The findings sharpen worries about the persistence of the east coast shortage and look set to strengthen the case for LNG imports into the south-east, despite scepticism by some gas buyers.
Queensland's coal seam gas reserves were written down by 1341 petajoules last year, more than all the gas estimated in the Cooper Basin, according to the annual reserves estimate by consultancy EnergyQuest, released exclusively to The Australian Financial Review.
The country's total gas reserves on a proven plus probable basis fell 4 per cent between December 2016 and February 2018, down by 5355 petajoules from 119,836 PJ to 114,481 PJ. As the reduction in reserves was more than the actual production in that time, the reserves replacement ratio fell into negative territory, meaning Australia failed to replace the reserves it produced.
The impact was worst in eastern and southern Australia, with gas reserves dropping 6 per cent.
EnergyQuest chief executive Graeme Bethune said significant additional sources of gas supply are needed, with LNG imports – as proposed by two rival projects by AGL Energy and Andrew Forrest-backed Australian Industrial Energy – looking an obvious part of the solution as they would avoid the pitfalls of large-scale government-directed curbs on LNG export contracts.
"In our view there are two fundamental misconceptions about Queensland gas, one is that there is plenty of it, the second is that the problem in the south can be fixed by diverting modest gas volumes south without violating international LNG contracts," Dr Bethune told clients in the report.
He said the shrinking reserves mean the east coast has two gas challenges, the risk around reserves for long-term LNG contracts with buyers in Asia, and the insufficient investment in supply of gas for the domestic market.
Others such as Credit Suisse energy analyst Mark Samter have also made the case for LNG imports, arguing an import terminal can be set up relatively cheaply and easily, and so is the only option for a swift injection of new gas.
Qenos, a major ethylene manufacturer, has meanwhile backed a potential pipeline from Western Australia as a preferable solution to LNG imports in the hope of avoiding a linkage between local gas prices and Asian LNG prices.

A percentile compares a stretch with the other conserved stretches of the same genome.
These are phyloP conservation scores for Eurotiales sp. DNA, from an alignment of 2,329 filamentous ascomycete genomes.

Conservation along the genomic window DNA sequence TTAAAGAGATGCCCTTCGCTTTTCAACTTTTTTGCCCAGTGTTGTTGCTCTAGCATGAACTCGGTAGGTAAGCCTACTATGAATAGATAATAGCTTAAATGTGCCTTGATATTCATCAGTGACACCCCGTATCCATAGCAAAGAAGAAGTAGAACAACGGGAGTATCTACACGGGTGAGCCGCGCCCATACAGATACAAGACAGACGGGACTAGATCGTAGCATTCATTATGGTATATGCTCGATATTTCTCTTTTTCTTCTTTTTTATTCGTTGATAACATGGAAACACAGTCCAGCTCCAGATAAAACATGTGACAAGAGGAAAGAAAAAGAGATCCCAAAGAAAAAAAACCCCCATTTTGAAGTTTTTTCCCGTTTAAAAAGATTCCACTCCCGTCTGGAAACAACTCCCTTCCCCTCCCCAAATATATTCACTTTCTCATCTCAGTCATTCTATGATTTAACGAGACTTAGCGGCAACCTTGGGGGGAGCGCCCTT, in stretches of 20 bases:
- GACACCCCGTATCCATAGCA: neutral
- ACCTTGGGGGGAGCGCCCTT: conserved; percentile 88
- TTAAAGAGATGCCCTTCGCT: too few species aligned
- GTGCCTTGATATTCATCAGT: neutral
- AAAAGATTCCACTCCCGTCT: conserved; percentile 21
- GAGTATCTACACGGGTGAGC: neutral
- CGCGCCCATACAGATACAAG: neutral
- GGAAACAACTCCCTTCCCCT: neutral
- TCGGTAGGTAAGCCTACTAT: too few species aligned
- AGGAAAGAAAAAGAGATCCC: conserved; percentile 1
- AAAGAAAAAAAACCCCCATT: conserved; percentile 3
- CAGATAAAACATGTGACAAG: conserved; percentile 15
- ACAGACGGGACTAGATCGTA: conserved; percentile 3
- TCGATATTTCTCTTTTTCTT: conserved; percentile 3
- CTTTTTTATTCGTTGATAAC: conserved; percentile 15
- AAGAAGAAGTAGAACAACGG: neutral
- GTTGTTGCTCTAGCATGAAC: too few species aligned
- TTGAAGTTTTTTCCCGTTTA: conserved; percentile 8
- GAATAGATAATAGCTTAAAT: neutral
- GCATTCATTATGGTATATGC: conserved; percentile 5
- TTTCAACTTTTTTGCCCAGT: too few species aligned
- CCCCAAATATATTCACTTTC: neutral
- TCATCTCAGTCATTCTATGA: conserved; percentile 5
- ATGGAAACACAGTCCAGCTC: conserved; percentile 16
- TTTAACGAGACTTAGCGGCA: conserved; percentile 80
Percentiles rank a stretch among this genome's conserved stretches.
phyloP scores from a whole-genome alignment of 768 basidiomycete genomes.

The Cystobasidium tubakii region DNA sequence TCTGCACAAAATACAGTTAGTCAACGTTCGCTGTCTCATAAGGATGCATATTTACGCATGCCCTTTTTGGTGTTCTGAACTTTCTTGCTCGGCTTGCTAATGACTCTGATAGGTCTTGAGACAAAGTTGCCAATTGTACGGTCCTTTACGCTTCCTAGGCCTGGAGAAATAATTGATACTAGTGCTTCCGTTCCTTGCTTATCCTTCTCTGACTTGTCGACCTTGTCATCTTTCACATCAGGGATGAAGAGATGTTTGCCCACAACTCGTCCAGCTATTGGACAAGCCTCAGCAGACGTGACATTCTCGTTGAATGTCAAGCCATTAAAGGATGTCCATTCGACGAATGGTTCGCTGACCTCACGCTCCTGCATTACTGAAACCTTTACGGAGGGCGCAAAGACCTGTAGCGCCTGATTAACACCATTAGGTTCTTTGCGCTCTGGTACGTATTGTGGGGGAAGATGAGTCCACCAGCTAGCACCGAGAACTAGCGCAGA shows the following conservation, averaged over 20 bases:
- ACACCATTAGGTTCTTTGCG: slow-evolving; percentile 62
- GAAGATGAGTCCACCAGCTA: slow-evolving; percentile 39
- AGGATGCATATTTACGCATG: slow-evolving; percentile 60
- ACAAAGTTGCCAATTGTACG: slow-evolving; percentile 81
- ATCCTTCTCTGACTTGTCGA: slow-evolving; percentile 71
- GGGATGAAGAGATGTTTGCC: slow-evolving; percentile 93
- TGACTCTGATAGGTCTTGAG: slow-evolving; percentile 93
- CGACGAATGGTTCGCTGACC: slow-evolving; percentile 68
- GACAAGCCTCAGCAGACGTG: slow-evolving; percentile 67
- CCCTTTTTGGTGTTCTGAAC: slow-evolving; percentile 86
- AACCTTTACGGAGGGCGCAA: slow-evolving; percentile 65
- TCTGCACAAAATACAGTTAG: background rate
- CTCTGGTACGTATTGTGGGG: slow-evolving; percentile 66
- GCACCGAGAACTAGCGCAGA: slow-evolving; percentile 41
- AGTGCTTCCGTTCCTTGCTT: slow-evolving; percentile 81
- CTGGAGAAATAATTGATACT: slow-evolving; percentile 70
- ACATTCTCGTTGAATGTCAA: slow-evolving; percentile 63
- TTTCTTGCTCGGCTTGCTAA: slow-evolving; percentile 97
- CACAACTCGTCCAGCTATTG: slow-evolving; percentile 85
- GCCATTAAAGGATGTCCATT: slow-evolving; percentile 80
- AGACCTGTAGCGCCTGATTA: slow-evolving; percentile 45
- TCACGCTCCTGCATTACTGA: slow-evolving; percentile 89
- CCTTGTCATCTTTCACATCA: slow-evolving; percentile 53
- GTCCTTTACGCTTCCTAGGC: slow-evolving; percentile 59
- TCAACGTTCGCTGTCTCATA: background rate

But EnergyAustralia, another major gas buyer, signalled it would consider buying through an LNG import terminal, saying that "all new sources of gas are welcome".
Dr Bethune said LNG imports are "cheaper, quicker and far more flexible" than building a pipeline from WA and noted that both Argentina and Egypt, which export gas, both increased domestic supply by importing LNG. In Australia this already occurs with crude oil, which is both exported from, and imported into the country.
The annual reserves assessment found Australia's proven and probable gas reserves fell by 5355 PJ last year, more than production of 4100 PJ. That put the "2P" reserves replacement ratio for gas in 2017 at negative 32 per cent.
Most write-downs of reserves were in Queensland, in particular at a field held by Shell's QCLNG, while Australia Pacific LNG and Santos also cut reserves at fields. Woodside Petroleum meanwhile reported write-downs of conventional gas volumes at the North West Shelf and Pluto ventures in Western Australia, but the proportional impact was greater on the east coast.
On gas prices, EnergyQuest found that average LNG export prices before freight charges rose 6 per cent in the December 2017 quarter to $8.27 a gigajoule, with average domestic prices about $3/GJ lower than export prices on the east coast, and $4/GJ lower on the west coast.
In oil, meanwhile, production continued its free-fall last year, falling 10.8 per cent. That was masked by surging LNG output which meant that total oil and gas output reached a record of 819.9 million barrels of oil equivalent, up 16.5 per cent on 2016.
Oil output has more than halved over the past decade. Exploration spending in the December quarter was the lowest for more than 13 years.